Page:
Take a few moments and imagine picking up and leaving your house – right now – and
having no tools to rebuild your life.
I’ve met dozens of refugees and displaced people over the
last couple of weeks in Eastern Chad who have faced this reality. Some have
been at it for seven years. Their position leaves them perpetually vulnerable.
They’re in a country where:
- 4 out of 5 people live off the land to farm or
- 62% of people are in extreme poverty, making
less than $1.25 a day
- Only one in four people in can read and write
And for the people I’ve met, it’s worse. My organization
estimates that almost zero percent of women and 12% of men can read and write.
And nearly all of them need land to make an income.
The war in Darfur, Sudan, and the associated war in Chad,
does not seem to be ending soon. What that means is that these 500,000 refugees
or displaced people in Chad are unlikely to own land anytime soon.
They are people like Hadidja, a 37-year-old divorced mother
of three children. When she fled Sudan, her home and village were burning. Much
of her family had been killed. She truly had nothing.
Humanitarian organizations want to – and need to – do more
than give out food. And thankfully, we’re seeing that we can come alongside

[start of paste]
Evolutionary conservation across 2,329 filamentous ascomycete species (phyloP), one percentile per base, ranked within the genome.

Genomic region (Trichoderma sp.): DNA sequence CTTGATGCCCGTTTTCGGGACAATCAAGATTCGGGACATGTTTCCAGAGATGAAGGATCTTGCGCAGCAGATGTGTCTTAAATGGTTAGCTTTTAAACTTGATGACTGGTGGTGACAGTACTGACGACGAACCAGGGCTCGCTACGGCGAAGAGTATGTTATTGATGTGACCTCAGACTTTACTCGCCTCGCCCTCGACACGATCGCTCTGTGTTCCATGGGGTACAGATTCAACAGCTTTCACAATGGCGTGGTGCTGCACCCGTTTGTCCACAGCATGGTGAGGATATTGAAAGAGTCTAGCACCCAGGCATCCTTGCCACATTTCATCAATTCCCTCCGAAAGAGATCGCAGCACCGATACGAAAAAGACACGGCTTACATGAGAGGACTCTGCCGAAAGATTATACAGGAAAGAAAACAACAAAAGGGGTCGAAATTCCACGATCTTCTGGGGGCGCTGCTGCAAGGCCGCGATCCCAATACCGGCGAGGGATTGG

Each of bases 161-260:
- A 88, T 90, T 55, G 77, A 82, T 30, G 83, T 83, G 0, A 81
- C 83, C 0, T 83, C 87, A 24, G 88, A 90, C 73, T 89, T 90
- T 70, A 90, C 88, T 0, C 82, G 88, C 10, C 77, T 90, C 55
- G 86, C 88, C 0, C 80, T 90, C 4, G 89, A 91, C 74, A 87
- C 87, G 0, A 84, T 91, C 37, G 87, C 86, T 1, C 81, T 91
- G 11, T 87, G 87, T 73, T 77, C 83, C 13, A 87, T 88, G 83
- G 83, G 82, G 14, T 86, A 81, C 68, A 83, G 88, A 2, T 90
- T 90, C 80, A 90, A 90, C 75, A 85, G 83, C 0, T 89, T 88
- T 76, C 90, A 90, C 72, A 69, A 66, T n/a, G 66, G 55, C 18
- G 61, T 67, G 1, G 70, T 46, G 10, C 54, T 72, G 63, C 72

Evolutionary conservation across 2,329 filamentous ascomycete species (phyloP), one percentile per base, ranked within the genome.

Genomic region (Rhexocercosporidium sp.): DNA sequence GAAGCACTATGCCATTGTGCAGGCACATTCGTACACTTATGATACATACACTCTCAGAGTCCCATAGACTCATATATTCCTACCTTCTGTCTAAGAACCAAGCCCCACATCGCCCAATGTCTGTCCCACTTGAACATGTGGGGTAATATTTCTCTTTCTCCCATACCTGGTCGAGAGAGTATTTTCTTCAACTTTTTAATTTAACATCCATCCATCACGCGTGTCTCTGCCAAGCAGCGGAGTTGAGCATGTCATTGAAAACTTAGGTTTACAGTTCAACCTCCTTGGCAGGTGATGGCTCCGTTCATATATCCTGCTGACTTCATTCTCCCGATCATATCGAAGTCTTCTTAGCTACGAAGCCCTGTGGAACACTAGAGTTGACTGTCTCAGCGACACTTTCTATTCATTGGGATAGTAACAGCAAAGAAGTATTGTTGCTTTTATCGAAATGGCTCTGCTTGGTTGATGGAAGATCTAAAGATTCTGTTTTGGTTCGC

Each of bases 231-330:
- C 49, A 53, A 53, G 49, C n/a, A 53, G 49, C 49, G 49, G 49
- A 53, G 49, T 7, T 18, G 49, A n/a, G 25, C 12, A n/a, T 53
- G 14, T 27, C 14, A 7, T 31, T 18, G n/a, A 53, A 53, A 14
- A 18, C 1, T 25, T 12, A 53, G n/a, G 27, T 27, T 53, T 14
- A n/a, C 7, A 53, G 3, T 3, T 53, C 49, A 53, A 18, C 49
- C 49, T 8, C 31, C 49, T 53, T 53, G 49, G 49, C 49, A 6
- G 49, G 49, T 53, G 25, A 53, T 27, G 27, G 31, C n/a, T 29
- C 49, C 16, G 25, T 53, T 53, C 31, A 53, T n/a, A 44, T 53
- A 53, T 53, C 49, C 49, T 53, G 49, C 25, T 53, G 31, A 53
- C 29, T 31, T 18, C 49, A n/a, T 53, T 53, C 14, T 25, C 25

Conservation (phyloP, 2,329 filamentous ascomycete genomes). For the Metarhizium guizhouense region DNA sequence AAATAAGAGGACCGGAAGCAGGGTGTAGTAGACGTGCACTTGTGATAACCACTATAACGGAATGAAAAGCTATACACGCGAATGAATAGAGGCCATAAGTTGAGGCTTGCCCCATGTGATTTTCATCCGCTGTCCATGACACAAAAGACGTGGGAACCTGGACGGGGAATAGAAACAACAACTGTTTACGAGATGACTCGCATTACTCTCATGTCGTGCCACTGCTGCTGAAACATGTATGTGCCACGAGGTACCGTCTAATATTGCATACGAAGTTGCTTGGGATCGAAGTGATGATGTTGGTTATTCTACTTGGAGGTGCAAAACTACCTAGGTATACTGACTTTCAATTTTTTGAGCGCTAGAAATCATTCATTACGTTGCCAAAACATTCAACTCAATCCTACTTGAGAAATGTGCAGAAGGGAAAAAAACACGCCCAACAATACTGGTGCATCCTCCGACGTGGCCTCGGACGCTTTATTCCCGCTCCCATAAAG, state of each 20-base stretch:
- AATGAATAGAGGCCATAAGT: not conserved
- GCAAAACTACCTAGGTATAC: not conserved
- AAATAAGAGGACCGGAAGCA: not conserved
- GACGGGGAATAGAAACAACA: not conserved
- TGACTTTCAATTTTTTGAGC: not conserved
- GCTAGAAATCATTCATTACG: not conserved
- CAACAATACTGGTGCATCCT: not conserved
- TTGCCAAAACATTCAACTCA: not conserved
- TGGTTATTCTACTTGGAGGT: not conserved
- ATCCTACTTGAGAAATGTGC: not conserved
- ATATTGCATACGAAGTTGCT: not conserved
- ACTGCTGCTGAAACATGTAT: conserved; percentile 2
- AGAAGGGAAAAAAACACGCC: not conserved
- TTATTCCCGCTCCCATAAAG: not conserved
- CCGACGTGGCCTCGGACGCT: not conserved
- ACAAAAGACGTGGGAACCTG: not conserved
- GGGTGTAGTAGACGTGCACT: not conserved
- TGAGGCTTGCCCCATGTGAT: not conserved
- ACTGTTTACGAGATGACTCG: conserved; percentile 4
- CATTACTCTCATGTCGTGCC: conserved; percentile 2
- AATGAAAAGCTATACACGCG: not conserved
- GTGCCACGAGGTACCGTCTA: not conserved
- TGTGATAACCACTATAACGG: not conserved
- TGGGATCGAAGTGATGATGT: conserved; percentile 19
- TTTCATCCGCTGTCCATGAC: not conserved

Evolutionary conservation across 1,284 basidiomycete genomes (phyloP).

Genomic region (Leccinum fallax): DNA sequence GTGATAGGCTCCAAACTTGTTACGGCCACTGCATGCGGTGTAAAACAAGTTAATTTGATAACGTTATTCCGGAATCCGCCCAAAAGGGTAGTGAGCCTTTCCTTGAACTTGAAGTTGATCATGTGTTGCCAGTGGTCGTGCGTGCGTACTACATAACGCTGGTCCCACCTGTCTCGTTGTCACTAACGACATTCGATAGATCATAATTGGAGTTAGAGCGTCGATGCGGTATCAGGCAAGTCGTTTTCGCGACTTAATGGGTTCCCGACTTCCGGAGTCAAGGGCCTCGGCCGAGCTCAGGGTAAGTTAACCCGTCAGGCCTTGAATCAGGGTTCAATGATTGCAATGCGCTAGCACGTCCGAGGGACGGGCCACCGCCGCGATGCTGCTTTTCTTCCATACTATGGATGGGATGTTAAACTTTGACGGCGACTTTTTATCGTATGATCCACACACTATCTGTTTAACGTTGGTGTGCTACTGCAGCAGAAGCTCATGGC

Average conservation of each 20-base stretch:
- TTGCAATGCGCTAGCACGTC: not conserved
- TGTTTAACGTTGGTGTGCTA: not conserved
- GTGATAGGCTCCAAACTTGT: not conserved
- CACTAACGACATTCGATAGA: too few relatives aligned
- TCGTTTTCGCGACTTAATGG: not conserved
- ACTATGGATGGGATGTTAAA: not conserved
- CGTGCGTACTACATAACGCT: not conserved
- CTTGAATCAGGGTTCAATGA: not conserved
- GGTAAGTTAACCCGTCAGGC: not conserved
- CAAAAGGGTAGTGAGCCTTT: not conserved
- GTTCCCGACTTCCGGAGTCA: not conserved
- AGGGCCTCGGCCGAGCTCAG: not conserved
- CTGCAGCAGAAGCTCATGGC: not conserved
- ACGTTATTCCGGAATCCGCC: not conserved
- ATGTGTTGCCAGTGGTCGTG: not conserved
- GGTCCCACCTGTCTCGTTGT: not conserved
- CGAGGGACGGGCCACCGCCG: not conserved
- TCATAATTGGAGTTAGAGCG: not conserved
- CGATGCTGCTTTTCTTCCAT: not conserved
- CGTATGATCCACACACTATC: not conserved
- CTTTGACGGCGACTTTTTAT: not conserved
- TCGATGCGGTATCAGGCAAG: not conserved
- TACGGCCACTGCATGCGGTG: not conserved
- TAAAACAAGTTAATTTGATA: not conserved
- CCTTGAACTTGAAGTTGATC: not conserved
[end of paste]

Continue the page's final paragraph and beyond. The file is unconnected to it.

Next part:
Hadidja and so many others with some innovative solutions.
For example, World Concern – a proud partner of One Day's Wages – has seen success in the following areas that are more than about hand-outs:
- Empowering refugees and displaced people
to start small businesses. For example, if they were tailors before, they would
get a grant for a sewing machine
- Working with local landowners to rent or
offer surplus land to refugees for farming
- Putting people to work doing community
service projects, then giving them an opportunity to buy what they need in a
Hadidja was able to buy food, spices and clothes this week
for her family, after working for it doing community service, called Cash for
Work. For Hadidja, these are critical supplies, for someone who has next to
Hadidja was proud to be able to work, to do something to
provide for her family. She says that perhaps the best thing she received from
her time working, after losing everything, was a taste of dignity.
Derek Sciba – a member of One Day's Wages – works for
World Concern, a Christian humanitarian organization and proud partner of ODW.